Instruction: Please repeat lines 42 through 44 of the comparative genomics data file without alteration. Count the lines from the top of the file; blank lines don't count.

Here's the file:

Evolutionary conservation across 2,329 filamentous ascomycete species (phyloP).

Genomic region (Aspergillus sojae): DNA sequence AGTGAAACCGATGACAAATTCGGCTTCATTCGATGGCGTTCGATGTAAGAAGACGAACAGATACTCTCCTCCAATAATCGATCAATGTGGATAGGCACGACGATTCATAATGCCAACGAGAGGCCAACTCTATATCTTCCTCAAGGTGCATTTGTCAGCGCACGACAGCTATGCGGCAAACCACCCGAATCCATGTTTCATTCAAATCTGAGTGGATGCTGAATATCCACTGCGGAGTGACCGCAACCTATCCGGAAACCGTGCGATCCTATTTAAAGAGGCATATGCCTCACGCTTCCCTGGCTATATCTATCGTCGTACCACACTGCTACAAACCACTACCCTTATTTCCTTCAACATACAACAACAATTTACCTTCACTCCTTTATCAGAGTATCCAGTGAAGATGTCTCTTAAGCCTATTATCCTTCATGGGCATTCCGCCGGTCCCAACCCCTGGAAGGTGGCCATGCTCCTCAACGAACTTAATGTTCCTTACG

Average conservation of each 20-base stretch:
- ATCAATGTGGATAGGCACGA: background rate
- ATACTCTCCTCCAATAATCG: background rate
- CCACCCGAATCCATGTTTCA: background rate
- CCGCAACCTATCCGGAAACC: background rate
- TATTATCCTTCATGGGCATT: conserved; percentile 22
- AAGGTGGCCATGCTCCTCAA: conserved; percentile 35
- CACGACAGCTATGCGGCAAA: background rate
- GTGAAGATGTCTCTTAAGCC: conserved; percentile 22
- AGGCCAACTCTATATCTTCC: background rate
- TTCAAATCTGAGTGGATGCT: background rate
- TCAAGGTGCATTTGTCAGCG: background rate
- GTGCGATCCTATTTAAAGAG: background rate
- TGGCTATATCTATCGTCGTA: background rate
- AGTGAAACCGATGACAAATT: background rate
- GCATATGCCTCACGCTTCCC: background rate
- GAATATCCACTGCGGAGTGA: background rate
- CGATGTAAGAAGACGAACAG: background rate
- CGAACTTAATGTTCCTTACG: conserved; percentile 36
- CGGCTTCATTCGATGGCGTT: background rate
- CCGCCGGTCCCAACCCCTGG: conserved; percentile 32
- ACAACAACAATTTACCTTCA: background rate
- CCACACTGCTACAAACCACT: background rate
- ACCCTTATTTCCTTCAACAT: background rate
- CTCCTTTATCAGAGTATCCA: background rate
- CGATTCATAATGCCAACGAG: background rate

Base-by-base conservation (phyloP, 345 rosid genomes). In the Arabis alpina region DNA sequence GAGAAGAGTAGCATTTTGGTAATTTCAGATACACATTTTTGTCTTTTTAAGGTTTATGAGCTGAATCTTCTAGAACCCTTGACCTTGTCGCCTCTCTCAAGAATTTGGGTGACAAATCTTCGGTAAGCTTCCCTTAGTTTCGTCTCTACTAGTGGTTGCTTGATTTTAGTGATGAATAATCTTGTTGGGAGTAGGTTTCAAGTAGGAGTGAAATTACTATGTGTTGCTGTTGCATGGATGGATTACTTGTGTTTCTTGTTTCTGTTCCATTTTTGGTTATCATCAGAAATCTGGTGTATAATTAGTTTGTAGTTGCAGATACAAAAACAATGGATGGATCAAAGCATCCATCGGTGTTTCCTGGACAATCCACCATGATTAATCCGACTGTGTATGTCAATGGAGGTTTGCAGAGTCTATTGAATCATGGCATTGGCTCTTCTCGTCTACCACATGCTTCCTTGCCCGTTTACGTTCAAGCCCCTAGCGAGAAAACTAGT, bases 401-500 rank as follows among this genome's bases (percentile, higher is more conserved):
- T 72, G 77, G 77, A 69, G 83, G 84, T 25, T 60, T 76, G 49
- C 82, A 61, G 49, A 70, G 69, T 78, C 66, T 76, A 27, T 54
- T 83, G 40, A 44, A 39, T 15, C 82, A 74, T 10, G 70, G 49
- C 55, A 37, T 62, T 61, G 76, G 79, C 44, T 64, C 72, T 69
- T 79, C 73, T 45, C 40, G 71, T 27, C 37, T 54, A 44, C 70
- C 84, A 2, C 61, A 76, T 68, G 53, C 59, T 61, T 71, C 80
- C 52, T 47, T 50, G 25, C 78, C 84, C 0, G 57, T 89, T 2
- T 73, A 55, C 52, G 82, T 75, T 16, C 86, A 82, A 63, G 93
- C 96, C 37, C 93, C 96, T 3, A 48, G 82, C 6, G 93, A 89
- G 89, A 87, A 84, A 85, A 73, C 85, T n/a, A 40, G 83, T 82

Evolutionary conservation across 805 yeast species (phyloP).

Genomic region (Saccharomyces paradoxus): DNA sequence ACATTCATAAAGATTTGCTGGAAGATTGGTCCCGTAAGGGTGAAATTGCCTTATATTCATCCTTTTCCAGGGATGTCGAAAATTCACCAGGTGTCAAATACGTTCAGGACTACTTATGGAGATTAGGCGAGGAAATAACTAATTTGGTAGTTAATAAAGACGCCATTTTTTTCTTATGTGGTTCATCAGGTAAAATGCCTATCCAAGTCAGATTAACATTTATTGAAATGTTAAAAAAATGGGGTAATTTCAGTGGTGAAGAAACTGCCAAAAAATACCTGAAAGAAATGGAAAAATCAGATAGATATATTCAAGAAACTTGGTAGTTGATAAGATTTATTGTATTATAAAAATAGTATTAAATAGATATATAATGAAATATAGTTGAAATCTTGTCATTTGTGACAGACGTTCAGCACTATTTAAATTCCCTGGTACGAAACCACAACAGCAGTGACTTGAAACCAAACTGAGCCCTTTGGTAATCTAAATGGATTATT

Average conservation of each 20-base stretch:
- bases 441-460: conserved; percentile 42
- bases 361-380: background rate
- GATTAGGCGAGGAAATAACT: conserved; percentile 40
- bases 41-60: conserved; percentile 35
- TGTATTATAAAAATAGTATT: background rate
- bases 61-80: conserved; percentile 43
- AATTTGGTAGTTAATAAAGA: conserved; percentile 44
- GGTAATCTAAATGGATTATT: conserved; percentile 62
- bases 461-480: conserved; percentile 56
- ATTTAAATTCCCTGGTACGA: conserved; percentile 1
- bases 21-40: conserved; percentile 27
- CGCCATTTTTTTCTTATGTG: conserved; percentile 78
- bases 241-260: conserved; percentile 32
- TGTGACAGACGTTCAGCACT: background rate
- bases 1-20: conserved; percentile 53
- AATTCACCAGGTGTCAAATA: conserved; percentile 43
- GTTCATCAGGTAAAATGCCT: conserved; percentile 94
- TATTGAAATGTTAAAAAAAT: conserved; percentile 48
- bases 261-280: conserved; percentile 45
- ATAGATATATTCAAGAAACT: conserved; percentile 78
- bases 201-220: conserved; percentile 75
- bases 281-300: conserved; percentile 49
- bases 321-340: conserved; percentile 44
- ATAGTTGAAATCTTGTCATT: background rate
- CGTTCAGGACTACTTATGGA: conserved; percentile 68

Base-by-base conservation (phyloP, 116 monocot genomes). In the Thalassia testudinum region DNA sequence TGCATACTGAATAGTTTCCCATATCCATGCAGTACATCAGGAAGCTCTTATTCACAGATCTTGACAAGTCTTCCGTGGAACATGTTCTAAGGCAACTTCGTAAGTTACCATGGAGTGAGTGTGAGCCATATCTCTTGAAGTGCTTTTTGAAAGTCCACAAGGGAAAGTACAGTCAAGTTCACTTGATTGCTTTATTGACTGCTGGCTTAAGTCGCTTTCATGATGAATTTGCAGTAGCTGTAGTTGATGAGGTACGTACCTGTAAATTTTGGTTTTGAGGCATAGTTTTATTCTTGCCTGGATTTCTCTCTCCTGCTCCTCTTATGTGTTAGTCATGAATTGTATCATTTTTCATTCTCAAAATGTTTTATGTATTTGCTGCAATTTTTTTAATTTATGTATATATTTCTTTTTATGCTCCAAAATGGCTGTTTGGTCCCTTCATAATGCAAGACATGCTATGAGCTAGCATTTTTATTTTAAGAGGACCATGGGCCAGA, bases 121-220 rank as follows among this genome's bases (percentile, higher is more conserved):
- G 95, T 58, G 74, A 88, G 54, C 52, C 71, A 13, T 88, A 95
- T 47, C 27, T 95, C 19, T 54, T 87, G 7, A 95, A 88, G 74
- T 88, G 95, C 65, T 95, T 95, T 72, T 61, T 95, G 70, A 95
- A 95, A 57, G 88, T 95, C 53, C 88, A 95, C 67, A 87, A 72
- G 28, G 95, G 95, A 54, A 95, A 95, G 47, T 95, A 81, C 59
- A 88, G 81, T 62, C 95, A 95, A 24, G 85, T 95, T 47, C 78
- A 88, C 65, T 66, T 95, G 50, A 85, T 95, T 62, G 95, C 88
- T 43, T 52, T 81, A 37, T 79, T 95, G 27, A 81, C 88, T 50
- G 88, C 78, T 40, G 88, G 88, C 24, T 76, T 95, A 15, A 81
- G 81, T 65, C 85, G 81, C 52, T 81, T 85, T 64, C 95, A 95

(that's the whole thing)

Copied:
Average conservation of each 20-base stretch:
- bases 441-460: conserved; percentile 42
- bases 361-380: background rate